Global equity technical data points to heightened downside risk
Global equities were down more than 10% for the year. The damage trackers we watch still suggest that the correction, the bear market (or whatever you want to call it), is still in its early innings. Previous points of strength are now turning into points of weakness. It is also a midterm election year which is often difficult for bulls in the third quarter.
Another tough week
Last week, US stocks fell almost 3% while foreign stocks actually managed to outperform a bit. Value slots were also “less bad”. Bonds, however, suffered significant losses as interest rates rose and credit fears mounted. Investment-grade fixed income fell about 3%, while junk bonds fell 2%. The sales scope is vast in 2022.
From a fork to a downturn
For non-US equities, last year’s break in the uptrend has turned into a decided reversal. Our chart below illustrates how the broad international stock market found resistance at the top of 2007. It also failed to find support at the zenith of January 2018. Investors wonder where things will bottom out. Meanwhile, the 200-dma moving average extent indicators prove that downside participation is strong. The bears are clearly in control. The percentage of countries in long-term stock market downtrends is over 70%.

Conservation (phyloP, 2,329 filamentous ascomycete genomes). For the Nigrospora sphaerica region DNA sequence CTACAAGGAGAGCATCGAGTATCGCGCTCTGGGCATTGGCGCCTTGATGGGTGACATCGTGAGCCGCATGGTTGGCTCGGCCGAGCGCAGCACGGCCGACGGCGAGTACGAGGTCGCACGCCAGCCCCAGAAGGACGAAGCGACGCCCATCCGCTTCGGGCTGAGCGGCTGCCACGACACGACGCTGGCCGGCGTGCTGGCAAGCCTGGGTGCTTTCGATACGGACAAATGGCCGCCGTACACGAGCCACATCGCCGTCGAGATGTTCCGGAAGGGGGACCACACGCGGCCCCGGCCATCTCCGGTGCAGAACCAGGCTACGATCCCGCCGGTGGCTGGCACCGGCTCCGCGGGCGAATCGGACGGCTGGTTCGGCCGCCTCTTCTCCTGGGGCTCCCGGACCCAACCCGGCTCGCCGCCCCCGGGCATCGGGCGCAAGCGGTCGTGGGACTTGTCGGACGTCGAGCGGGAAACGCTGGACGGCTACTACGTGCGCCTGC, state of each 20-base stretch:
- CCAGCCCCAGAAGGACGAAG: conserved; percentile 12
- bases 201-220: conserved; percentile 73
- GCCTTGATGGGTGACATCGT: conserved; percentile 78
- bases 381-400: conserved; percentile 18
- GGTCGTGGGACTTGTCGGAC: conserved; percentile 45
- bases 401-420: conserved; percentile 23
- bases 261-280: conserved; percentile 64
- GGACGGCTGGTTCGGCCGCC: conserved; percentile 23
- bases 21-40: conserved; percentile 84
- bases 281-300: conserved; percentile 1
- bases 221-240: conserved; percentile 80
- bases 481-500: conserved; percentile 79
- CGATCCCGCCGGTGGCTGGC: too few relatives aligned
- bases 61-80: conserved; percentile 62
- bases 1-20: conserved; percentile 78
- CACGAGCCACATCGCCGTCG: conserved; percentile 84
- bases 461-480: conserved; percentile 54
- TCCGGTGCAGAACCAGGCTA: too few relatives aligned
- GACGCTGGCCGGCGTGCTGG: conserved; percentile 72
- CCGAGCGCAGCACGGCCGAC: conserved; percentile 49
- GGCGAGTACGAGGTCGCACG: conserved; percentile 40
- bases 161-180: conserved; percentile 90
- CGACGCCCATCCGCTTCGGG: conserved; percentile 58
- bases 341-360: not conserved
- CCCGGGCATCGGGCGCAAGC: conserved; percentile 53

Featured Chart: International Equities Pause and Renew to 2007 Highs with Strong Downside Momentum
Shades of March 2020? Yes and no.
Our flagship Weekly Macro Themes report dives into the similarities between the current market and March 2020. There are also key differences. Still, the bears could be about to roar – the proportion positive over the past 12 months is about to cross a significant threshold that has always been the hallmark of definitive bear markets.
What is another damage counter? New 52 week lows. International equities fell rapidly, but the number of new lows is somewhat subdued at the moment. Only 20% of the 70 countries we monitor have reached a new low. Many stock markets peaked in March or June of last year, so it may only be a matter of time before this gauge improves. The bearish push in equities still seems early according to this indicator.
Bear Market Technical Account
Additionally, a surprisingly small number of countries are in technical bear market territory (down 20%). We assert that more bearish participation will take place in the coming months to solidify 2021 and 2022 as another global bear market – perhaps like what we saw in 2015-2016 or 2000-2002.
All bear markets are different, however. The contrasts between the current context and that of March 2020 are numerous. Growth was a relative safe haven during the Covid Crash, but it is now a source of weakness. Monetary policy also cushioned the blow but is now a major headwind.
Conclusion: We remain bearish on global equities. However, we see some opportunities. This week’s report identifies good risk/reward areas in EMFX and among LatAm stocks. Overall though, weak technical data, political and inflation headwinds, and a lack of value argument continue to point to volatile times ahead for global investors.